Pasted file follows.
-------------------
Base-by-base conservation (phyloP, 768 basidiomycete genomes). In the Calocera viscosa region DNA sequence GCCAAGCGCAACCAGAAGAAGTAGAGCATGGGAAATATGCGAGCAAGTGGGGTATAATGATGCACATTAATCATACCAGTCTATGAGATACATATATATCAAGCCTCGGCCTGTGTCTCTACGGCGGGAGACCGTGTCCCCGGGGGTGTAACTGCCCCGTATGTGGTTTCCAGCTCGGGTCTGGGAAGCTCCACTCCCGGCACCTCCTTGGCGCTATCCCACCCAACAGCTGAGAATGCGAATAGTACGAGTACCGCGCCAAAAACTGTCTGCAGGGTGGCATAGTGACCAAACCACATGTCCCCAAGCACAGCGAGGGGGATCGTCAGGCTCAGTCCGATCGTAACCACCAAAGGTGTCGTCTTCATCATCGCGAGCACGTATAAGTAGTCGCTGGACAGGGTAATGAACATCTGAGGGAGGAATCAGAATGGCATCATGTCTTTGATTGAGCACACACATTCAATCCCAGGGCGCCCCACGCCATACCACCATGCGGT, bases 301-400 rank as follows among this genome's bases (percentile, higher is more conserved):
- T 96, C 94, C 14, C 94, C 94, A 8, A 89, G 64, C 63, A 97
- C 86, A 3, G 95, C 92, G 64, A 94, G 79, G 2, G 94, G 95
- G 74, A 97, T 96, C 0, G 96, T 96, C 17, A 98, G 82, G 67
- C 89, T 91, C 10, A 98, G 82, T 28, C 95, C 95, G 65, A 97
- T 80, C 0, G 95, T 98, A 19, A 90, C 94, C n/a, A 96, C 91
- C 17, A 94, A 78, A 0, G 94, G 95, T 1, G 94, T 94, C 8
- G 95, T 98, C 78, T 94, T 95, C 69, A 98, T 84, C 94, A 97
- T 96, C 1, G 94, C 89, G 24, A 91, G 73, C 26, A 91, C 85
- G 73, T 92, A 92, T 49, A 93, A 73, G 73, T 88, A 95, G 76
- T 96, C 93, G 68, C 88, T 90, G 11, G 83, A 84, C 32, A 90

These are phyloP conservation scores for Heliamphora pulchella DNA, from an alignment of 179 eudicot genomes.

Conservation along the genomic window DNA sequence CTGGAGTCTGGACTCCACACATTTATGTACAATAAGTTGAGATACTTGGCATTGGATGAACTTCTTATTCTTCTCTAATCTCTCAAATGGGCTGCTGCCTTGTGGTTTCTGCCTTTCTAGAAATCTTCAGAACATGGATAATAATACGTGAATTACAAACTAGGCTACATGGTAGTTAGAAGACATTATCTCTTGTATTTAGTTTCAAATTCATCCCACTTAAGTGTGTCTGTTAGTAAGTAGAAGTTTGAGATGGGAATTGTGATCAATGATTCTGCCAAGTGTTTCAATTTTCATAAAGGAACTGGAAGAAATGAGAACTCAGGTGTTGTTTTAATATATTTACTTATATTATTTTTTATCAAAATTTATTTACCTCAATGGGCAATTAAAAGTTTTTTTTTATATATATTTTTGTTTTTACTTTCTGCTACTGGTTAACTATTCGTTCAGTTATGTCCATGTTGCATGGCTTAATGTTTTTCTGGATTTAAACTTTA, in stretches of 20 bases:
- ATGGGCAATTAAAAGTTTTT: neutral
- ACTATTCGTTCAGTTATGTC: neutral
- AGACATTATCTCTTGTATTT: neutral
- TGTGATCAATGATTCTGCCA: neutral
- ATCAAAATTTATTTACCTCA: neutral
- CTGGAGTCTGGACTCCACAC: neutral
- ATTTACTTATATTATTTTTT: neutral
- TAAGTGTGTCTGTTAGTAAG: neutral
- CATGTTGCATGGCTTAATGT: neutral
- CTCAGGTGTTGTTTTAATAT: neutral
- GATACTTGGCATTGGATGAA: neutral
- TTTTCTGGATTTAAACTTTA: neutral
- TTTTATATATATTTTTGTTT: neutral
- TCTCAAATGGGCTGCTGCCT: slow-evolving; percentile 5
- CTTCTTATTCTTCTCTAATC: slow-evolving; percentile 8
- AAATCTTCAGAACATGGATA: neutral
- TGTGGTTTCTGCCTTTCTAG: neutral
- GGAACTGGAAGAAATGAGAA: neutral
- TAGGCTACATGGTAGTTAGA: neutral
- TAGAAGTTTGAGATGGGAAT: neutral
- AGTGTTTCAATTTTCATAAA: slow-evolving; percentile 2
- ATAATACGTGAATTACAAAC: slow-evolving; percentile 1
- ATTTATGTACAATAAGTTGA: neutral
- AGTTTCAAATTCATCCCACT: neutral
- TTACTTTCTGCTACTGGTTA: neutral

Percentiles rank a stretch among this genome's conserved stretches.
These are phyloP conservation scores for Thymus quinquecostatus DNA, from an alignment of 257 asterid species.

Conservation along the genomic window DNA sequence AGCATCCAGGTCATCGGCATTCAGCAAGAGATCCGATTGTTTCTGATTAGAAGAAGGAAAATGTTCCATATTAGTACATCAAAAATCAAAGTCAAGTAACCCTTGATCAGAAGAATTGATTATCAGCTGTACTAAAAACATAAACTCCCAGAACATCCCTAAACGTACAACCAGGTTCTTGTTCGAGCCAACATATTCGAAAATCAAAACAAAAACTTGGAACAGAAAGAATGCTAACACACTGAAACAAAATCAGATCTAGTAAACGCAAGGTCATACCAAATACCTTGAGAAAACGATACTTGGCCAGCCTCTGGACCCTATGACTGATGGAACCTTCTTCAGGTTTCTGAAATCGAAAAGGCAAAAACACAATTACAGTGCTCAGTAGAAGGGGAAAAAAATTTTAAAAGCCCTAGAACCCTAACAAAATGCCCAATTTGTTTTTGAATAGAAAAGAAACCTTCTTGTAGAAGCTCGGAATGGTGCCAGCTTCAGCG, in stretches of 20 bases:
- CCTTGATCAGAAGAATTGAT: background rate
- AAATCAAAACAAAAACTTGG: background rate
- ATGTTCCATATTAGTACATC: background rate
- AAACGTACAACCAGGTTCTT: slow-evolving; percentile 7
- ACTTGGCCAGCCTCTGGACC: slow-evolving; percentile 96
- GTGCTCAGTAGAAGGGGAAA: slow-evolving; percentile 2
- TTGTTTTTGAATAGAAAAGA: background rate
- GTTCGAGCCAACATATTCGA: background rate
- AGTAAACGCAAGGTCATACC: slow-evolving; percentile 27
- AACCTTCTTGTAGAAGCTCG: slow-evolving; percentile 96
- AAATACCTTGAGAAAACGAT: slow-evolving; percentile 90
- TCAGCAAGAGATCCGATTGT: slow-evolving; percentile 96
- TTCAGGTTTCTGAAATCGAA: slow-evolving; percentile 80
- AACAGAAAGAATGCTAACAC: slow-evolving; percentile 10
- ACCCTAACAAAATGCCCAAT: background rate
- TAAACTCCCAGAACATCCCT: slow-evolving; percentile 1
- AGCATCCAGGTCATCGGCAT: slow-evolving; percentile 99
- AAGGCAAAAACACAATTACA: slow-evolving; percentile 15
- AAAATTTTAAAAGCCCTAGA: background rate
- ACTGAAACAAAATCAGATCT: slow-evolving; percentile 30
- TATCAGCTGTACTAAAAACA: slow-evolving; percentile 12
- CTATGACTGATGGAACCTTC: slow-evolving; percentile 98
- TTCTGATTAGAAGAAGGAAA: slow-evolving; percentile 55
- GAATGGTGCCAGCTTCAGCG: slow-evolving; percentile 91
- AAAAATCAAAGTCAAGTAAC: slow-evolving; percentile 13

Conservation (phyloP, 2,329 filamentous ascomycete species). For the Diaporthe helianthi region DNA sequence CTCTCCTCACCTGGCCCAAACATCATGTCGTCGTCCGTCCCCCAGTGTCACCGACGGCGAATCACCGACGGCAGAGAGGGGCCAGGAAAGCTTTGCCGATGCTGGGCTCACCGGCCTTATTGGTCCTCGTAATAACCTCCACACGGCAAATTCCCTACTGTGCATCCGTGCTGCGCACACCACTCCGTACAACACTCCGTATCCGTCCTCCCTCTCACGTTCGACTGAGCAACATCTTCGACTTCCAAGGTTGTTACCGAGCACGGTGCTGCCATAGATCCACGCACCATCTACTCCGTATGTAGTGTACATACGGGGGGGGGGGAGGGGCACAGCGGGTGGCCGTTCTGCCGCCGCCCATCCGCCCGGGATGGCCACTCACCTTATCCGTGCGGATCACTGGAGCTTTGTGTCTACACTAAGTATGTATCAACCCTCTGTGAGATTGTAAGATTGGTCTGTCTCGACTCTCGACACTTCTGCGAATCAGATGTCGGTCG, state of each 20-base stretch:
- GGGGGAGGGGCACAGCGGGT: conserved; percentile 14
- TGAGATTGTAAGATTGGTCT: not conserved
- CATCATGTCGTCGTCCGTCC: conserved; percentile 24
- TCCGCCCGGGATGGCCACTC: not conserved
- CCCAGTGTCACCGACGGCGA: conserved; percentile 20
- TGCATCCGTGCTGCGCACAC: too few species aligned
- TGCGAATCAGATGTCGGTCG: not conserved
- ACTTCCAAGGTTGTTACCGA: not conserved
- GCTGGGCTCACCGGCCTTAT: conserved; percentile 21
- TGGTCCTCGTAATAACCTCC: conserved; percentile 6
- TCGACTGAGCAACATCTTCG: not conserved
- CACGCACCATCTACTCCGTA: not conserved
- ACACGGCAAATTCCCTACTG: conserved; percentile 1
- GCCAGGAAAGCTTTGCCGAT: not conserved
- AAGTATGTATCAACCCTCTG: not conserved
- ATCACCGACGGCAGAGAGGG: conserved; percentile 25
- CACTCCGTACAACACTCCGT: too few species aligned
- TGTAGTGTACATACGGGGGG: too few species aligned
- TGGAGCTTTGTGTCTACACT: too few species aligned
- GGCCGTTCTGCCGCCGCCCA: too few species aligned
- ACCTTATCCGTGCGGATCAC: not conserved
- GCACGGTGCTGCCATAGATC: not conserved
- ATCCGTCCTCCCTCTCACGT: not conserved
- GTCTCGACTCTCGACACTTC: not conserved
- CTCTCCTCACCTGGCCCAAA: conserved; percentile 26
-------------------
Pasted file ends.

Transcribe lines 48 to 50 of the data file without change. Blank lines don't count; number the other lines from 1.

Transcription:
- TTGTTTTTGAATAGAAAAGA: background rate
- GTTCGAGCCAACATATTCGA: background rate
- AGTAAACGCAAGGTCATACC: slow-evolving; percentile 27